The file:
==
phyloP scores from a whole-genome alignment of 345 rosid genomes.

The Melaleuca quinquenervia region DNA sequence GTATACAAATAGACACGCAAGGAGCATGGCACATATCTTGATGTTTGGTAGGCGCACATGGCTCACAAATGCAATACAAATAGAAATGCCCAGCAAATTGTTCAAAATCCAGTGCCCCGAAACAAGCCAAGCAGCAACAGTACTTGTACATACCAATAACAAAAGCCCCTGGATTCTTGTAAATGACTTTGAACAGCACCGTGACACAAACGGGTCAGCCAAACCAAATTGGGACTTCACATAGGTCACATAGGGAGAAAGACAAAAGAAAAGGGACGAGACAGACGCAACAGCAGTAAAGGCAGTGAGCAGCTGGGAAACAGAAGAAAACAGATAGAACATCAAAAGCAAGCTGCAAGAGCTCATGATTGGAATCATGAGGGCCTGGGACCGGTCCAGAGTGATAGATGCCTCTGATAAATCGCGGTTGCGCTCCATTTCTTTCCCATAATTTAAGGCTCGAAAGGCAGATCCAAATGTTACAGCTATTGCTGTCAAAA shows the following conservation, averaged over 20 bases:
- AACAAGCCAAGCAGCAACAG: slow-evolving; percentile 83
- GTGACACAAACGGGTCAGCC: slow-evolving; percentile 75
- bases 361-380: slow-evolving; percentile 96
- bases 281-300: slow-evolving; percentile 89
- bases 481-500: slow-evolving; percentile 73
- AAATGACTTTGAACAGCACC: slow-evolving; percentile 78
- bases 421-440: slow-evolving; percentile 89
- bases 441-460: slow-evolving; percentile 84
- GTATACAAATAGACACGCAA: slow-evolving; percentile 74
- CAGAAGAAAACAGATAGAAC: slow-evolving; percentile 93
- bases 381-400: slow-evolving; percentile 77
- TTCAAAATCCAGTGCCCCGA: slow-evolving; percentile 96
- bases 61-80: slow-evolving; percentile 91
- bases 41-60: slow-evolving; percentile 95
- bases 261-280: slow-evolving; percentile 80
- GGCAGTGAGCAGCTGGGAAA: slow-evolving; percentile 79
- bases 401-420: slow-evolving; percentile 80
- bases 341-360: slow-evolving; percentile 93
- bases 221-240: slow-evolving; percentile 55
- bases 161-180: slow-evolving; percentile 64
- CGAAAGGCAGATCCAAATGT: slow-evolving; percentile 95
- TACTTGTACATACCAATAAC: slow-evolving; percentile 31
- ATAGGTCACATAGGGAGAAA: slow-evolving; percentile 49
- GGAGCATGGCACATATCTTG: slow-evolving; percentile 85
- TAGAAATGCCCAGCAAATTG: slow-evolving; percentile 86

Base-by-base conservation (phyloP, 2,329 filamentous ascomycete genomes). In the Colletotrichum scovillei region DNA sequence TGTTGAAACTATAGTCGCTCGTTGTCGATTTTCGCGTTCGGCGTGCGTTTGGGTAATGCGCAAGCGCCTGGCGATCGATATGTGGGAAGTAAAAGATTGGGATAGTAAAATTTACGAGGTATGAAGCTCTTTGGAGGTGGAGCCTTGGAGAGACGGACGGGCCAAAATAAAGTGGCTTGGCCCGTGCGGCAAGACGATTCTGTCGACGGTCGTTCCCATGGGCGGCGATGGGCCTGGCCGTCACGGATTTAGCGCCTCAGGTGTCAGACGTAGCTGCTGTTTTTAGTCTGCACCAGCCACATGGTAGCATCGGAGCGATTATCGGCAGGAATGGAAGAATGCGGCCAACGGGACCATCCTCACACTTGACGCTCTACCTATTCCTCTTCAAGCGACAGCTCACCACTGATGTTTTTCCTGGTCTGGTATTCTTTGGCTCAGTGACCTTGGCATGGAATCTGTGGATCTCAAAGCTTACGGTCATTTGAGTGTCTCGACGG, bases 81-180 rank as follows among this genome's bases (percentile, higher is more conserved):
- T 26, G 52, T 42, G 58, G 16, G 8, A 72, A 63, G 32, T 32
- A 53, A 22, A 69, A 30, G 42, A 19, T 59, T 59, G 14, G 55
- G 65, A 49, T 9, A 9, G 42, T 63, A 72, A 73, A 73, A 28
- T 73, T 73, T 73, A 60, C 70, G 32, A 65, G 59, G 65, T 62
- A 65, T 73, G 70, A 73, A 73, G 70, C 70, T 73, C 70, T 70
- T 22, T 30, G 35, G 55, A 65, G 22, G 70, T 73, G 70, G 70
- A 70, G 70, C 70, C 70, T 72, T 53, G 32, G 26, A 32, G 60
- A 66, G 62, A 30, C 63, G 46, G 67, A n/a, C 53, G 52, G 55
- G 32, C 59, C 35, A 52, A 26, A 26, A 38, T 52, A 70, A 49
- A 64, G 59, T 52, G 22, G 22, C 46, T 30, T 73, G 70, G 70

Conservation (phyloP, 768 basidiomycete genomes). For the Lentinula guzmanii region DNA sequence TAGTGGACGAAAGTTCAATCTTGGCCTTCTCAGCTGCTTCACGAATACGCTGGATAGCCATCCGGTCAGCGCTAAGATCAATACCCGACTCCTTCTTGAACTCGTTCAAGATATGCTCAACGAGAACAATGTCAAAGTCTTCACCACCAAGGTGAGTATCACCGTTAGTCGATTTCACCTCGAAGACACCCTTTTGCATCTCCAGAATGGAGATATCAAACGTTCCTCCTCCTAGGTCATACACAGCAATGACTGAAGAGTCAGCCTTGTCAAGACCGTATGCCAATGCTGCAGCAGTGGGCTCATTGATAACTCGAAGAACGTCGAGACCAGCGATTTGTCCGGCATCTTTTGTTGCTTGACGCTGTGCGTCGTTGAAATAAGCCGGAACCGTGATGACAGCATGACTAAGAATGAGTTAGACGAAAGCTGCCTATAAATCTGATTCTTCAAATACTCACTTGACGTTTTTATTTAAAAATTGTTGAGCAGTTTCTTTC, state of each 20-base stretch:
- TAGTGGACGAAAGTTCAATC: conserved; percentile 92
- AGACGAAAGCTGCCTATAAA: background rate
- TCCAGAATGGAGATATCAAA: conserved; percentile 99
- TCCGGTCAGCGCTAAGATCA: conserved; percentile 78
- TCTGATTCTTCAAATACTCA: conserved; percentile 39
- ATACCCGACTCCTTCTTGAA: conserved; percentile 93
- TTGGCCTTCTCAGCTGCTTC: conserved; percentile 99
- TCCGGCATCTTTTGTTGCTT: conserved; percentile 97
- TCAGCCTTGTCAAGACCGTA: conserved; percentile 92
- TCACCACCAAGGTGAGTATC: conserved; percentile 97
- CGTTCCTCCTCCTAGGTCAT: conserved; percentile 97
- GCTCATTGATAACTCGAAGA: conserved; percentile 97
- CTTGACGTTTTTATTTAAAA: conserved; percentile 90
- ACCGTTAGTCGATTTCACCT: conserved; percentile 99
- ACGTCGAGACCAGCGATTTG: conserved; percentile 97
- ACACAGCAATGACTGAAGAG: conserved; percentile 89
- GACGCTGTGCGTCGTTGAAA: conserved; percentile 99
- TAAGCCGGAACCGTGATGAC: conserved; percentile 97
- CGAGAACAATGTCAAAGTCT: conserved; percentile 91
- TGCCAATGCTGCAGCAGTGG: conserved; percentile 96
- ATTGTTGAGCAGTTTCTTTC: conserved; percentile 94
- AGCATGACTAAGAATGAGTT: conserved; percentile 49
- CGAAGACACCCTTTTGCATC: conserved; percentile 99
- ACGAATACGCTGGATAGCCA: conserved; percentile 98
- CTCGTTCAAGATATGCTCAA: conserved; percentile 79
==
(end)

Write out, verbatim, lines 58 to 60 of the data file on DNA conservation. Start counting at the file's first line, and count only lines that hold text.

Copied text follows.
- CGAGAACAATGTCAAAGTCT: conserved; percentile 91
- TGCCAATGCTGCAGCAGTGG: conserved; percentile 96
- ATTGTTGAGCAGTTTCTTTC: conserved; percentile 94